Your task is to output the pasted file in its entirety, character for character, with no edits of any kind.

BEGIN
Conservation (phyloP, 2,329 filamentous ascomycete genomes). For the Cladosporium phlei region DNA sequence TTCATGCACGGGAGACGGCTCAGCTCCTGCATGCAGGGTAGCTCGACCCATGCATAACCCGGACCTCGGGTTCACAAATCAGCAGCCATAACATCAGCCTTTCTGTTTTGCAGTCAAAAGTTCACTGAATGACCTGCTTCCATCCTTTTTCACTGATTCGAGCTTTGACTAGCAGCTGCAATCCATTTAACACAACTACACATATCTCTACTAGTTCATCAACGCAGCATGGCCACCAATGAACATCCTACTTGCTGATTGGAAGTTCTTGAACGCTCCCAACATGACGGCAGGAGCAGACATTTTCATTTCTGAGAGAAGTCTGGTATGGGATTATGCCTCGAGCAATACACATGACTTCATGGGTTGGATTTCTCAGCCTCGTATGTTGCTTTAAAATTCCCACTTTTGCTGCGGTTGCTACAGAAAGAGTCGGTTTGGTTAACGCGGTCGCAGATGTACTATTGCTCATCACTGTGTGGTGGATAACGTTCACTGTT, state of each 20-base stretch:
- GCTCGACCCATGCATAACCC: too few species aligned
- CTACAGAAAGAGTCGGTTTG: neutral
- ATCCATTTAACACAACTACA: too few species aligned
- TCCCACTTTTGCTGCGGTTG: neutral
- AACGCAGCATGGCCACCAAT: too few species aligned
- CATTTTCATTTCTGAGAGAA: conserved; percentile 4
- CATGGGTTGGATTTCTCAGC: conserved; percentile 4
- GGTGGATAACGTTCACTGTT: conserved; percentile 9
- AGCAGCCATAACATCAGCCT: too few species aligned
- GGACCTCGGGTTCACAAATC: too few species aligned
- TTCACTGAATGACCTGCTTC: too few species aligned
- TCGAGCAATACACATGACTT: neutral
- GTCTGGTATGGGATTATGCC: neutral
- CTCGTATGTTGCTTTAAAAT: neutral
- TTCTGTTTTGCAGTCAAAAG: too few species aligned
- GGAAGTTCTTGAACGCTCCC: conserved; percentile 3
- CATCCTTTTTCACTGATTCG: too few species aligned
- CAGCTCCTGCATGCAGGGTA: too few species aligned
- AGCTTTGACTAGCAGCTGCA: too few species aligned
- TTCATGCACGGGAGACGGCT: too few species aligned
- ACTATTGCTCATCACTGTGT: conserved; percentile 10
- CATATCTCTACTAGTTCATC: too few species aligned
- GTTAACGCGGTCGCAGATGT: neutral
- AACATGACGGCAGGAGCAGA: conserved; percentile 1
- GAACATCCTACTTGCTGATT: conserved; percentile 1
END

Conservation (phyloP, 2,329 filamentous ascomycete genomes). For the Cladosporium phlei region DNA sequence TTCATGCACGGGAGACGGCTCAGCTCCTGCATGCAGGGTAGCTCGACCCATGCATAACCCGGACCTCGGGTTCACAAATCAGCAGCCATAACATCAGCCTTTCTGTTTTGCAGTCAAAAGTTCACTGAATGACCTGCTTCCATCCTTTTTCACTGATTCGAGCTTTGACTAGCAGCTGCAATCCATTTAACACAACTACACATATCTCTACTAGTTCATCAACGCAGCATGGCCACCAATGAACATCCTACTTGCTGATTGGAAGTTCTTGAACGCTCCCAACATGACGGCAGGAGCAGACATTTTCATTTCTGAGAGAAGTCTGGTATGGGATTATGCCTCGAGCAATACACATGACTTCATGGGTTGGATTTCTCAGCCTCGTATGTTGCTTTAAAATTCCCACTTTTGCTGCGGTTGCTACAGAAAGAGTCGGTTTGGTTAACGCGGTCGCAGATGTACTATTGCTCATCACTGTGTGGTGGATAACGTTCACTGTT, state of each 20-base stretch:
- GCTCGACCCATGCATAACCC: too few species aligned
- CTACAGAAAGAGTCGGTTTG: neutral
- ATCCATTTAACACAACTACA: too few species aligned
- TCCCACTTTTGCTGCGGTTG: neutral
- AACGCAGCATGGCCACCAAT: too few species aligned
- CATTTTCATTTCTGAGAGAA: conserved; percentile 4
- CATGGGTTGGATTTCTCAGC: conserved; percentile 4
- GGTGGATAACGTTCACTGTT: conserved; percentile 9
- AGCAGCCATAACATCAGCCT: too few species aligned
- GGACCTCGGGTTCACAAATC: too few species aligned
- TTCACTGAATGACCTGCTTC: too few species aligned
- TCGAGCAATACACATGACTT: neutral
- GTCTGGTATGGGATTATGCC: neutral
- CTCGTATGTTGCTTTAAAAT: neutral
- TTCTGTTTTGCAGTCAAAAG: too few species aligned
- GGAAGTTCTTGAACGCTCCC: conserved; percentile 3
- CATCCTTTTTCACTGATTCG: too few species aligned
- CAGCTCCTGCATGCAGGGTA: too few species aligned
- AGCTTTGACTAGCAGCTGCA: too few species aligned
- TTCATGCACGGGAGACGGCT: too few species aligned
- ACTATTGCTCATCACTGTGT: conserved; percentile 10
- CATATCTCTACTAGTTCATC: too few species aligned
- GTTAACGCGGTCGCAGATGT: neutral
- AACATGACGGCAGGAGCAGA: conserved; percentile 1
- GAACATCCTACTTGCTGATT: conserved; percentile 1